I too am a Helmet Vigilante and have received abuse from all ages accordingly. Having said that I feel totally justified in my actions because recently I was at an accident scene where a rider with no helmet had made contact with the W-Beam guardfence head first. The damage to his skull was horrific with hardly any other mark on his body. The Abulance crew on arrival referred to it as a Brain Evident Injury and that was that he was gone. So putting on my Vigilante wooly tea cosy Lurker I too have never actually had the need for a helmet but I saw someone that did and I will never ride without one again. I sure hope you were joking.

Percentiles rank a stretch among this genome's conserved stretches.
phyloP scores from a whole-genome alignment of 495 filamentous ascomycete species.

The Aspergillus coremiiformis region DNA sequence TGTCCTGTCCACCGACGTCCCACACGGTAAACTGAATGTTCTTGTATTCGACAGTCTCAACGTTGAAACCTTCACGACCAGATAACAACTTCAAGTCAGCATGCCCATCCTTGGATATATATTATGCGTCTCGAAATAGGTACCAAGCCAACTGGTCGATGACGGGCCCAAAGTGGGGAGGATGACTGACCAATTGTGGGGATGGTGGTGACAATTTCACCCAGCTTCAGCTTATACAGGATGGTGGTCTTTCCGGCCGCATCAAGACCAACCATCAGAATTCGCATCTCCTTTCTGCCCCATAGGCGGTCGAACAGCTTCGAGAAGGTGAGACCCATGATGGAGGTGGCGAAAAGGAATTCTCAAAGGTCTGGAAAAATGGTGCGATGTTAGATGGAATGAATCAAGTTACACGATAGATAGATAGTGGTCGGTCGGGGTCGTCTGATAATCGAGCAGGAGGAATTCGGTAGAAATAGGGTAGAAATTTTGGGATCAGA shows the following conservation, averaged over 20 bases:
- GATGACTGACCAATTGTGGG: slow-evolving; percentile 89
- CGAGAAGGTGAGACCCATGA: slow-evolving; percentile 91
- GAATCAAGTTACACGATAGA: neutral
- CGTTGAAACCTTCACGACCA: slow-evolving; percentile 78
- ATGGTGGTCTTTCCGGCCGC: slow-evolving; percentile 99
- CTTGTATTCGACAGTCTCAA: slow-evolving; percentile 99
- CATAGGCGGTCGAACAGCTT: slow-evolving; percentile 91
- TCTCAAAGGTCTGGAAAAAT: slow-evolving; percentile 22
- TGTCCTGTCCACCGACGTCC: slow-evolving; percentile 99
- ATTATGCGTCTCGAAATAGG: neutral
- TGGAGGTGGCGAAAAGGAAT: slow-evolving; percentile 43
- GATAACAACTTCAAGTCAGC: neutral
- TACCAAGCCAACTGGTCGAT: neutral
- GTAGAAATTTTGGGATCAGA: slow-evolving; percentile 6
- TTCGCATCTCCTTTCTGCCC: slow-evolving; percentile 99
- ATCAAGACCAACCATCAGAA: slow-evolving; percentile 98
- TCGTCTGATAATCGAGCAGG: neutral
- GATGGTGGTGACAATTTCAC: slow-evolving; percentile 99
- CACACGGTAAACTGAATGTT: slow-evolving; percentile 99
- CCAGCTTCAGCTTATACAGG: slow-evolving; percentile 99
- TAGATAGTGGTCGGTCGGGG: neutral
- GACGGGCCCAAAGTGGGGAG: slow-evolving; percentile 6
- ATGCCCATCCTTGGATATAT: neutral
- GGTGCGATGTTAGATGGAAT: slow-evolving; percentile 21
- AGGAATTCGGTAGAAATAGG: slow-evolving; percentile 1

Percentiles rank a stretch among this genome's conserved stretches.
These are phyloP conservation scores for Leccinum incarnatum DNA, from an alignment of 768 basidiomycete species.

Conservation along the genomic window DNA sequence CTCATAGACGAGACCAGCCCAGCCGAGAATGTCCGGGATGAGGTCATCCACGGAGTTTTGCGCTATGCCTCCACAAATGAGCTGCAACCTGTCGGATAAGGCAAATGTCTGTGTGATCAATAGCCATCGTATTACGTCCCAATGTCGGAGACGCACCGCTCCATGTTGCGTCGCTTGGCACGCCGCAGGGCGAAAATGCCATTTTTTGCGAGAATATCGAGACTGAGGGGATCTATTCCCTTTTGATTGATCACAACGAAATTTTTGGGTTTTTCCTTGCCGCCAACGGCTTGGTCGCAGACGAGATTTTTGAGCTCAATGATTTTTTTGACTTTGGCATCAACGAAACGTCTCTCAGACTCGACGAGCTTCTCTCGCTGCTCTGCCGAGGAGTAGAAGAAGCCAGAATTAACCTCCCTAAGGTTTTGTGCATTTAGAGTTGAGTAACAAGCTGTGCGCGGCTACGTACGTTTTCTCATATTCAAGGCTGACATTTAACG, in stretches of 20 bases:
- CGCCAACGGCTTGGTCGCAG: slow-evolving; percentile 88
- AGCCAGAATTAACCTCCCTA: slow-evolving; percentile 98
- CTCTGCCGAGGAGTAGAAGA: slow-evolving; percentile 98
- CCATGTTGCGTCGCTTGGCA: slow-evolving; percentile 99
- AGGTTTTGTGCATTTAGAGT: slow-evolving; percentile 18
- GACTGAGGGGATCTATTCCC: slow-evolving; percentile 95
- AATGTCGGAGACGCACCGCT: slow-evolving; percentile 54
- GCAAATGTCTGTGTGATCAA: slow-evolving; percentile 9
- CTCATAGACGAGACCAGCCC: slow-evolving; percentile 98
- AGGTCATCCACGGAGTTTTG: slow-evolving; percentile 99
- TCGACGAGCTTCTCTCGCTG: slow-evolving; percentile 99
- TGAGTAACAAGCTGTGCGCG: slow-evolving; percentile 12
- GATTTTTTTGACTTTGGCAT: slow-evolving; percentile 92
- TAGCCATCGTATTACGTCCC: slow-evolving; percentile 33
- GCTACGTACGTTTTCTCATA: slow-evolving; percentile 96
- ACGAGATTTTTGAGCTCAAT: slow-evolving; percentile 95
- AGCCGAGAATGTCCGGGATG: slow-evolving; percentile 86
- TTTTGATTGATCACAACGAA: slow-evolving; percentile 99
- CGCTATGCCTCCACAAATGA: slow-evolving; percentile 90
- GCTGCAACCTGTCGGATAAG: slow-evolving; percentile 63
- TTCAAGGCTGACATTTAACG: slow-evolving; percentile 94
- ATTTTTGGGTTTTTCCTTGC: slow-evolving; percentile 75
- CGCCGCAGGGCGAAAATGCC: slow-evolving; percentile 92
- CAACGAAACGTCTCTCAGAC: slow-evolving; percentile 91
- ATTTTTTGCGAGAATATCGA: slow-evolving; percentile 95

9. Comment by TheMekon | 11.17.2006 | 3:18 am

    The problem with helmets is the medium size ones look great but don’t *quite* fit on my head. So they bring out ‘large’, and it balances on my head just like a matress on a bottle of wine. Its an SUV parked on top of a compact. An elephant standing on a beachball… you get the picture. All the same, I’ve landed head-first before and it took the bullet for me. Way to go big guy.

  10. Comment by FliesOnly | 11.17.2006 | 6:34 am